Accomplishments: Named United States Olympic Committee Coach of the Year for diving in 2006, 2007 and 2008.
Roster of divers who train full time in Indianapolis:
Mary Beth Dunnichay*
Hometown: Dover, NH
Hometown: Glendale, AZ
Hometown: Conway, AR
* Denotes 2008 Olympic team member
A day in the life
Elite divers at the USA Diving National Training Center train 40 to 45 hours a week. Here is a look at an example of one week's worth of training for the team:
7:30 a.m. - 10 a.m.: Technique and belts
10:45 a.m. - 1:30 p.m.: Pool training
2 p.m. - 3:30 p.m.: Weights and conditioning
7:30 a.m. - 10 a.m.: Technique and belts
10:15 a.m. - 11:30 a.m.: Ballet
12:30 p.m. - 3:30 p.m.: Pool training
9 a.m. - 10:15 a.m.: Training out of the pool
11 a.m. - 1:30 p.m.: Pool training
2 p.m. - 3 p.m.: Pilates
3 p.m. - 3:30 p.m.: Aerobics
7:30 a.m. - 10 a.m.: Technique and belts
10:45 a.m. - 1:30 p.m.: Pool training
2 p.m. - 3:30 p.m.: Weights and conditioning
7:30 a.m. - 9:30 a.m.: Technique and belts
9:30 a.m. - 10:45 a.m.: Ballet
11:30 a.m. - 2:15 p.m.: Pool training
2:30 p.m. - 3:30 p.m.: Pilates
8 a.m. - noon: Pool training and weights
Darby Schultz sits on the pool deck of IUPUI's natatorium, videotaping her 10-year-old daughter, Brooke, practicing dives.
The young diver is hesitant to jump off the board with her back to the water.
Her mother urges her on.
After all, diving is in the girl's blood.
Darby Schultz was a collegiate diver at Purdue University, and her husband, Dale Schultz, dove at the University of Maine and has been the head diving coach at the University of Arkansas for about a dozen years.
John Wingfield, the head coach and director of the national training center in Indianapolis, patiently works with the 10-year-old to get her into the water.
"OK, in 3-2-1 go," says Wingfield.
She won't budge, so she settles for rolling back by grabbing her knees and falling backwards.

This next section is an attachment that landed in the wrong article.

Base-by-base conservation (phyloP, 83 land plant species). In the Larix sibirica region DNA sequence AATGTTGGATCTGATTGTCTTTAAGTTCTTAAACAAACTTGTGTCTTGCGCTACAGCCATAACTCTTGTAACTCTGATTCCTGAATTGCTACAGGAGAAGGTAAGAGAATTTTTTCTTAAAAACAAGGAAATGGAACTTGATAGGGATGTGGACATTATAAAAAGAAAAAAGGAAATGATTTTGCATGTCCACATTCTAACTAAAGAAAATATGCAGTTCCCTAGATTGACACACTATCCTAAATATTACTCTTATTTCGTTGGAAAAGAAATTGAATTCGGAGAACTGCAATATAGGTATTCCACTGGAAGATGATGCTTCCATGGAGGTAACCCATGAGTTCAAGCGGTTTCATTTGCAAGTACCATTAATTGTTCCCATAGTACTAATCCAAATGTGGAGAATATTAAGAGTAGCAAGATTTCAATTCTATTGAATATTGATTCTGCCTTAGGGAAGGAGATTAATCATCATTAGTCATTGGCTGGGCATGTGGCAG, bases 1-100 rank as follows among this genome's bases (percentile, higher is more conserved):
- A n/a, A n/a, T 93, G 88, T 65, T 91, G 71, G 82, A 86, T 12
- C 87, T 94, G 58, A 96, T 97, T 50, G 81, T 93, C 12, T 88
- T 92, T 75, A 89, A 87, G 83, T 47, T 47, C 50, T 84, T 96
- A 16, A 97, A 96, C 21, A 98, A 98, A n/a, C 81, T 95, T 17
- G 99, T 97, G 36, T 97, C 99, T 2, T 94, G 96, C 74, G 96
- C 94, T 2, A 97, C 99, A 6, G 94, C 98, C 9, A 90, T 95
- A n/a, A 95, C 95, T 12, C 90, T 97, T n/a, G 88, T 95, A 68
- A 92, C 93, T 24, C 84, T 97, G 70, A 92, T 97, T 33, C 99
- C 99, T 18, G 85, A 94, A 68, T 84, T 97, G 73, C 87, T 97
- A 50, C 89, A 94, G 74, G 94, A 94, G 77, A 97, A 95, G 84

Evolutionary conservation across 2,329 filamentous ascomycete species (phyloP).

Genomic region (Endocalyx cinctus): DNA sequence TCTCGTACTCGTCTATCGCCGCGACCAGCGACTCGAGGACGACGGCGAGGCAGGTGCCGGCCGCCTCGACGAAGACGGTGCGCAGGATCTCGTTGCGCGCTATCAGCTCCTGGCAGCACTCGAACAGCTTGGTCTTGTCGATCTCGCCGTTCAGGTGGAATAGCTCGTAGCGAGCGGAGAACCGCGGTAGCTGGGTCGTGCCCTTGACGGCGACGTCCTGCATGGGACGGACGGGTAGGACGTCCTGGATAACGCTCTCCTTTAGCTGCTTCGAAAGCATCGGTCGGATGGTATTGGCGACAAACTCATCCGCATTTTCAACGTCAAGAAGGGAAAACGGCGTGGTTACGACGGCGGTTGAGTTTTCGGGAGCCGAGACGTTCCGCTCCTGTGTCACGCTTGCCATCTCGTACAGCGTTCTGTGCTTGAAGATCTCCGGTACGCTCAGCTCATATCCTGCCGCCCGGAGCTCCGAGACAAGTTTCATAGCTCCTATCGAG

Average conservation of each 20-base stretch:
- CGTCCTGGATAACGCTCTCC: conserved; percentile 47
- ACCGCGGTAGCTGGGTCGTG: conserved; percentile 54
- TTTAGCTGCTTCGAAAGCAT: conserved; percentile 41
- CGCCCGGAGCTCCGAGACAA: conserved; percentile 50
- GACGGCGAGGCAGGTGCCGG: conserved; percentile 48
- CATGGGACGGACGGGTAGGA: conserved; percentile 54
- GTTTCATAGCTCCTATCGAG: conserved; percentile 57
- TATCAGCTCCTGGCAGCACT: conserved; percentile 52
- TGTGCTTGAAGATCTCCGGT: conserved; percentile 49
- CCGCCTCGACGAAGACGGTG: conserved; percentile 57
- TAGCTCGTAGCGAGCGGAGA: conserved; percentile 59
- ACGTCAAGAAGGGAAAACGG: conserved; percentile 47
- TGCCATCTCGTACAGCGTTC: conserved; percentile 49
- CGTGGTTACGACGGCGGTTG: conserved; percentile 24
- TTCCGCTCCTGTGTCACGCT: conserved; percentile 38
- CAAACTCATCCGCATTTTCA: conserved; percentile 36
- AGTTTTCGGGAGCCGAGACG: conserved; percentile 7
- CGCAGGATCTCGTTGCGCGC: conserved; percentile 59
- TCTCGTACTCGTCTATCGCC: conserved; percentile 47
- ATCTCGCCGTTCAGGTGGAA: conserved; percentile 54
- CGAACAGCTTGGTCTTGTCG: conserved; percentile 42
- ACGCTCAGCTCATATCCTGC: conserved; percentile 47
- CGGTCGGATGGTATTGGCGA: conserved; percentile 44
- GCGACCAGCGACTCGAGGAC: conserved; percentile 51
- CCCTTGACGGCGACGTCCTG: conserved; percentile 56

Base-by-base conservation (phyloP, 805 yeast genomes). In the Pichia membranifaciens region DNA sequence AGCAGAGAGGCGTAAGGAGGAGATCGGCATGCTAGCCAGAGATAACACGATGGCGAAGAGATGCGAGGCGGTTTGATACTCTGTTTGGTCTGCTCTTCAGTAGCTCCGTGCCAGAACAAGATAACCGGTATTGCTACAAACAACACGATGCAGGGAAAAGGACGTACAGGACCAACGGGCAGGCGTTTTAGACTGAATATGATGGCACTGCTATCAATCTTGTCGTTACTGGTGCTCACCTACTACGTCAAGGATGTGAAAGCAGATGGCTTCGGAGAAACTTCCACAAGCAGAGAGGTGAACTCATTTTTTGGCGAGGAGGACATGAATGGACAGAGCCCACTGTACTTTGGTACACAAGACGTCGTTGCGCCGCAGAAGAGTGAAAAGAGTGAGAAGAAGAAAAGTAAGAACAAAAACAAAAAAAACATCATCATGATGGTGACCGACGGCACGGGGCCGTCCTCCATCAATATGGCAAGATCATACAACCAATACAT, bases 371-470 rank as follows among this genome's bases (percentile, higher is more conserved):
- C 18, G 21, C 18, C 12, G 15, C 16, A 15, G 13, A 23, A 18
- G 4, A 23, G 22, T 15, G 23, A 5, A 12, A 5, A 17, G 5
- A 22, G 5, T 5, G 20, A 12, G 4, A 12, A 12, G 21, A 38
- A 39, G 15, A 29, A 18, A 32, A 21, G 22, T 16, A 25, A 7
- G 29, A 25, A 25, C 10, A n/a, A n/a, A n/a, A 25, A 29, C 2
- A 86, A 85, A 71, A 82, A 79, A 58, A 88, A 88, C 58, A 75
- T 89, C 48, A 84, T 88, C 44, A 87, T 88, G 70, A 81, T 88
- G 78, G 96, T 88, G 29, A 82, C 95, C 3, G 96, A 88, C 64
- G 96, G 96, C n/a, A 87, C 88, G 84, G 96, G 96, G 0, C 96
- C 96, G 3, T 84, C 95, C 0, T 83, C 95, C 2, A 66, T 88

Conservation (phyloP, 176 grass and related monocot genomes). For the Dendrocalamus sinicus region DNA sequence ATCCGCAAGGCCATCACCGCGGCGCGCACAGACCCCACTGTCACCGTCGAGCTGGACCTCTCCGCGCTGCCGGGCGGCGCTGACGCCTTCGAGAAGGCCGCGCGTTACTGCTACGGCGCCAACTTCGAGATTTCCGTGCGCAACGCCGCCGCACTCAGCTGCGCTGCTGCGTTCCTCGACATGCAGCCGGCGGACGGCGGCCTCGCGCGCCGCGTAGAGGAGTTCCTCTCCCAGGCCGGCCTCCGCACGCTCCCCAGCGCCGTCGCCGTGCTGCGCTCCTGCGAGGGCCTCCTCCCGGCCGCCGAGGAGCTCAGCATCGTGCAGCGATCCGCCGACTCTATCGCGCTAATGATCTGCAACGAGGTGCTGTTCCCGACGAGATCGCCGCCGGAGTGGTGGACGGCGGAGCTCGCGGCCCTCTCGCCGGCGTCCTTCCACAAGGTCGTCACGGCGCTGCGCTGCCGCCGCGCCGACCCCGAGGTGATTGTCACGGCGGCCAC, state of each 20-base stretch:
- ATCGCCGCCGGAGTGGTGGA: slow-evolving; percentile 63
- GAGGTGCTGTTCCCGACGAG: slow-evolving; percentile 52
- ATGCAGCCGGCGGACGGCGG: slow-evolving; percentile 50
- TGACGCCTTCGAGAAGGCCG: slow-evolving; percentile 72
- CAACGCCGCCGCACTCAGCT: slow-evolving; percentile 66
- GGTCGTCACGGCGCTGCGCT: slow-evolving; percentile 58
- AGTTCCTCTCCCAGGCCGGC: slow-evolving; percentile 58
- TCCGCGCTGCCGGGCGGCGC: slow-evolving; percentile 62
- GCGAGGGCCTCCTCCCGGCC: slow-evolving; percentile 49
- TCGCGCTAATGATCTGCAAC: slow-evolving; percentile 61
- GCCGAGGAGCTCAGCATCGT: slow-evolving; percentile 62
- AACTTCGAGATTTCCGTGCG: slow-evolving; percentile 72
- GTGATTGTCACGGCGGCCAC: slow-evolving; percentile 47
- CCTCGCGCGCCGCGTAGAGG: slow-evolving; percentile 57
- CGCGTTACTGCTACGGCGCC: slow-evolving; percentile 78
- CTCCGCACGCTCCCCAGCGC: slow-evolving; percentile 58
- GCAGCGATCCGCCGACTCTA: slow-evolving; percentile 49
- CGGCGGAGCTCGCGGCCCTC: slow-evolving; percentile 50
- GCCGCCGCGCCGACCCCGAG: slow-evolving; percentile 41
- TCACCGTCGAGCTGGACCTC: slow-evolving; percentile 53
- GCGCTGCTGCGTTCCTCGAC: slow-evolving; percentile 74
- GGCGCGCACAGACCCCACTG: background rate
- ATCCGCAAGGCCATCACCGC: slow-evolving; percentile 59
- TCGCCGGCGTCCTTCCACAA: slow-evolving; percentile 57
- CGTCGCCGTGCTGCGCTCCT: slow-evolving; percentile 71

She has only been diving for a year after making the transition from gymnastics. Already, at 10, she has tested one sport and decided to focus on another.
Her family's dedication to train her as an elite diver comes with a sacrifice, much like other families whose children train in the sport.
They have to travel the 600-mile trip once a month from Fayetteville, Ark. to Indianapolis to let their daughter get training at the center for at least one week out of every month.
"A lot of little girls have big dreams. It's another thing to make the sacrifice and put in the work," Darby Schultz says.
The sport is unique in how it produces its best athletes. The divers start out young, usually between 10 and 12, and dedicate their weekdays to training and schooling.
The athletes typically home school and train 40 to 45 hours a week at the national training center in Indianapolis. As young teenagers, they virtually have full-time jobs: working out.
Instead of algebra at 1 p.m., they have pilates. Instead of gym class at the start of school, they are learning front and back flips with Olympic divers.
"I spend more time with them than their parents do," Wingfield says.
The top synchronized divers, David Boudia and Thomas Finchum, both led the same lifestyles growing up. They balanced school work with training throughout the week until they both switched to home schooling midway through their high school careers to focus on the 2008 Olympics.
"I had to grow up really fast and mature. Just competing internationally, you have to be mature. You go across the world and half the time my parents wouldn't come with me, and I had to go over there and take care of myself," Finchum says.
The dedication to the sport also fosters a special bond between coach and diver.
"I've known [Coach Wingfield] since I was 9, so he's like a coach and role model and father figure to me," Finchum says.
The athletes at the training center in Indianapolis have to grow up quickly, learning time management and responsibility, notes Wingfield.
"I think you do grow up a little differently, because not every person has this type of schedule that an elite athlete does," says Boudia.
Despite Boudia's time spent in the pool as a young teen, he doesn't feel his childhood was negatively affected. He was still able to attend high school until his sophomore year and be a part of the typical high school scene: football games, homecoming events and dances.
"It was kind of like I was still in high school. My time wasn't as open, but I still got to enjoy all those moments," Boudia says.